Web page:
GPS’s are amazing devices that provide directions to our destination and pinpoint the location of our vehicle. The safety advantage can be substantial to drivers, emergency responders, and law enforcement. Yet, consider these drawbacks:
- Unless your GPS is voice activated (and some are, but in my understanding, very few at this time), using one requires typing in an address, which is no different from, and every bit as dangerous as, texting if it occurs while the car is in motion.
- A GPS has a screen, which is unquestionably a distraction from the road ahead.
- GPS’s are not infallible, of course, and perhaps the only thing more dangerous than a teen driver is a confused or lost teen driver.
- GPS voice commands, in a subtle way, direct us where and when to turn, but may give the impression that it is safe to turn, which may or may not be the case. In other words, I worry that for a teen driver, a voice command from a GPS may be taken (as illogical as it may sound) as the GPS’s evaluation that the turn can be made safely, as if the GPS has also evaluated traffic surrounding the vehicle.
- The simple fact is that teen drivers are still learning to drive, and a GPS is one more thing to think about.
All of above considered, here are several recommendations for parents considering whether their teen driver should use a GPS:
- In general, for the reasons listed above, your teen should avoid using a GPS, if possible, even if it is technically legal.
- Don’t let a GPS lull you or your teen into skipping one of the most important steps that should precede every time a teen driver gets behind the wheel – planning the intended route. Put another way, do not under any circumstances think that using a GPS is a reason to allow your teen to jump into a car and drive to an unfamiliar place without planning, because the GPS voice will show the way.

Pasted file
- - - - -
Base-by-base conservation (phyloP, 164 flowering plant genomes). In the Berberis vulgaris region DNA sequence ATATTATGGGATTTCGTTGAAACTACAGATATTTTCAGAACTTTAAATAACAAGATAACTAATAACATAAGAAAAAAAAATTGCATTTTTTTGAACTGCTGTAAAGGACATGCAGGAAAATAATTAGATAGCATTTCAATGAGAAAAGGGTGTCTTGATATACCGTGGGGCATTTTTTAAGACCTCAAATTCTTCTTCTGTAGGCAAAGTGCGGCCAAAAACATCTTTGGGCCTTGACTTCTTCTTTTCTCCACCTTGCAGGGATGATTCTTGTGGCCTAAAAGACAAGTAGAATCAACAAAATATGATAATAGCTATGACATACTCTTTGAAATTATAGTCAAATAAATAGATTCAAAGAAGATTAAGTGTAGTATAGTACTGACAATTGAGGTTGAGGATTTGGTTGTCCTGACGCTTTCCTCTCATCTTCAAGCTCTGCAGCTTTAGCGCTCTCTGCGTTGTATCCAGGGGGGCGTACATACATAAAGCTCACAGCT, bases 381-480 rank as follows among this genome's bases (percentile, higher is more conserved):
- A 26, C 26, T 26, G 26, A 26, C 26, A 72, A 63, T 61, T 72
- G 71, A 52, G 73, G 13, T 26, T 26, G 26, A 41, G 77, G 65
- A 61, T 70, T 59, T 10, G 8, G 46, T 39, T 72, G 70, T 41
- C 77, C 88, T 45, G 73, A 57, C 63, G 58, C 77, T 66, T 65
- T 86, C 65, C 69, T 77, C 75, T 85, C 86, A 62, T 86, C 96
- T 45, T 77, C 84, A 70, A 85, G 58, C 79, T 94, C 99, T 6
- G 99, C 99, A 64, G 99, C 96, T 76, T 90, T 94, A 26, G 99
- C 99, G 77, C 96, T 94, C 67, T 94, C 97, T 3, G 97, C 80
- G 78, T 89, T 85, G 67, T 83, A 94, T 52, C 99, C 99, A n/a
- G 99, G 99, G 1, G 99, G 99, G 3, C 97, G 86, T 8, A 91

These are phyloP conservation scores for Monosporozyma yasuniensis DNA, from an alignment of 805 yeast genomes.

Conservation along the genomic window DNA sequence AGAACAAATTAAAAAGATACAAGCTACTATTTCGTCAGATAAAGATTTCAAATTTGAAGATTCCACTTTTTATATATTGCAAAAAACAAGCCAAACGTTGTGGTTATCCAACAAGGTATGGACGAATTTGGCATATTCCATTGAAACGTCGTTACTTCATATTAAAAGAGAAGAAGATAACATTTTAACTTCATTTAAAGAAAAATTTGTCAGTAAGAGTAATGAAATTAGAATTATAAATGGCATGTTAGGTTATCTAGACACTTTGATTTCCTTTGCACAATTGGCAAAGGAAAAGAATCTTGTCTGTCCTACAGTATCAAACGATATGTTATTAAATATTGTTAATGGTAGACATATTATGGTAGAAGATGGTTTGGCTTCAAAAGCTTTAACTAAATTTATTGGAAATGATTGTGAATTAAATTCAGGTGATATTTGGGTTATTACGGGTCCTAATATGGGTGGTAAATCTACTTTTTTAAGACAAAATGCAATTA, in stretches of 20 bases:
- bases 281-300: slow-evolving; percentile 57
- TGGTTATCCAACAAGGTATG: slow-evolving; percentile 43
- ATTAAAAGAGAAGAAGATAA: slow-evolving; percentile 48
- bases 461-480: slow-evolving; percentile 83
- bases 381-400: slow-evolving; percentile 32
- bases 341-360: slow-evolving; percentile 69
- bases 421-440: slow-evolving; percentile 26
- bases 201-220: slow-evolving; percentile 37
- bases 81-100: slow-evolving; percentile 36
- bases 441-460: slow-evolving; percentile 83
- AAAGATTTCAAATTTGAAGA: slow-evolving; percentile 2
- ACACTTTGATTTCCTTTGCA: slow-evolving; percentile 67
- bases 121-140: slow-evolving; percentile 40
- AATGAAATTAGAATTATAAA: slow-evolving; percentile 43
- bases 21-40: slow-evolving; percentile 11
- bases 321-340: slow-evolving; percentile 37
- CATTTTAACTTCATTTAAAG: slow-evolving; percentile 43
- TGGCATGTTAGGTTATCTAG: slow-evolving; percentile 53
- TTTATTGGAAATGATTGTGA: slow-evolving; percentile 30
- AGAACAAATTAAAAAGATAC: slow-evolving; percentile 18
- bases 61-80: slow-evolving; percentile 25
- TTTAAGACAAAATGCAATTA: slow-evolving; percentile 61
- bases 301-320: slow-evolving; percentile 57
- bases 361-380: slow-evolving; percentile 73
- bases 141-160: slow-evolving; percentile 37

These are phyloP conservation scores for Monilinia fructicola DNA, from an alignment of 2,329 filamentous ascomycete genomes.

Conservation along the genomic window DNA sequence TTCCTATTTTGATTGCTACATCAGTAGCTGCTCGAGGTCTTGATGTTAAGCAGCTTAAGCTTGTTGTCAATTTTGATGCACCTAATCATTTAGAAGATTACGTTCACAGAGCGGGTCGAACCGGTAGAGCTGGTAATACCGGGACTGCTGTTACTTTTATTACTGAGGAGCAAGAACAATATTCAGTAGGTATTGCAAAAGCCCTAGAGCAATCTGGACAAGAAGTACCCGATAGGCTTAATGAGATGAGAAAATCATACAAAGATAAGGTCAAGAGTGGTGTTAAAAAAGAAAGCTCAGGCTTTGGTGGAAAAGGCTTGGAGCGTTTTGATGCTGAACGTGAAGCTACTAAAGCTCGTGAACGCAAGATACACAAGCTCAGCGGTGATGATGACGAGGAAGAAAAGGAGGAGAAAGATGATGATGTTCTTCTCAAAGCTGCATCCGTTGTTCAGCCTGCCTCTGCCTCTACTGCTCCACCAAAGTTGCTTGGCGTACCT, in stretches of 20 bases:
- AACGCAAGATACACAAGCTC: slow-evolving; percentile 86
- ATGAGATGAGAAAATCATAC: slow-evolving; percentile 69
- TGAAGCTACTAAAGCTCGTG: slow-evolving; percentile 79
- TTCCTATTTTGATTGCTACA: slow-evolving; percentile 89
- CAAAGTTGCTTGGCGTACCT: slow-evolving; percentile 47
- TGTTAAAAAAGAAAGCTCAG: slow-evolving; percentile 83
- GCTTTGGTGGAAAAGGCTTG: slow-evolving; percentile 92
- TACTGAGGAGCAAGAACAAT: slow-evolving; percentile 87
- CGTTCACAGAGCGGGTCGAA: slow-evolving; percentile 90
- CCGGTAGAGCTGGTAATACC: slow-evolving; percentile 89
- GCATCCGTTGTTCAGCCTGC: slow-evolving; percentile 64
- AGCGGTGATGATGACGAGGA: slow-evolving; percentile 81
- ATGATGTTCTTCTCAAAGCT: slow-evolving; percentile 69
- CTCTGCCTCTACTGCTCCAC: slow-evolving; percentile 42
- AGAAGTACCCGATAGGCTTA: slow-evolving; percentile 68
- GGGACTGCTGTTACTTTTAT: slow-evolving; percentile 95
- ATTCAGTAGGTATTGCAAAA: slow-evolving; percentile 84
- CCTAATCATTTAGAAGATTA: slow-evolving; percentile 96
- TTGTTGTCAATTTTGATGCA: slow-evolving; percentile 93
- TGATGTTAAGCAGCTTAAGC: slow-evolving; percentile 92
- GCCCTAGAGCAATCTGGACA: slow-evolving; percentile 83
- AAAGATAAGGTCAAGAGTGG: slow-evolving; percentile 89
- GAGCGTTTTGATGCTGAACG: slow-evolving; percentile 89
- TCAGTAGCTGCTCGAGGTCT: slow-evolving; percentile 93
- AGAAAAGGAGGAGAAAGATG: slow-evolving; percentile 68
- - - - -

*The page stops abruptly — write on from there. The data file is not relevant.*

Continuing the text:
- If your teen intends to use a GPS, make its use a part of the teen’s supervised training. Don’t start a teen on a GPS for the first time when he or she begins to drive solo.
- Emphasize to your teen that, if a GPS will/must be used, typing an address must be done before the car is in motion, and if the address needs to be revised, the teen should pull off the road into a safe place.
In an earlier post on this blog, I lamented the intrusion of video screens into the dashboard of cars. The auto and electronics industries, while issuing warnings about the responsibility of individual drivers to keep their eyes on the road, are working together to increase exactly the type of distractions that are costing thousands of lives each year. In my opinion, we should not even be debating whether teen drivers should use a GPS. I have put this post together only after concluding, somewhat to my surprise, that our teen driver laws don’t ban GPS’s as mobile electronic devices, and our anti-texting laws (for everyone else) don’t ban them, on the basis that they assist navigation. But parents, just because a GPS is legal doesn’t mean that it does not increase the already considerable danger of teen driving.
As always, I would welcome your comments.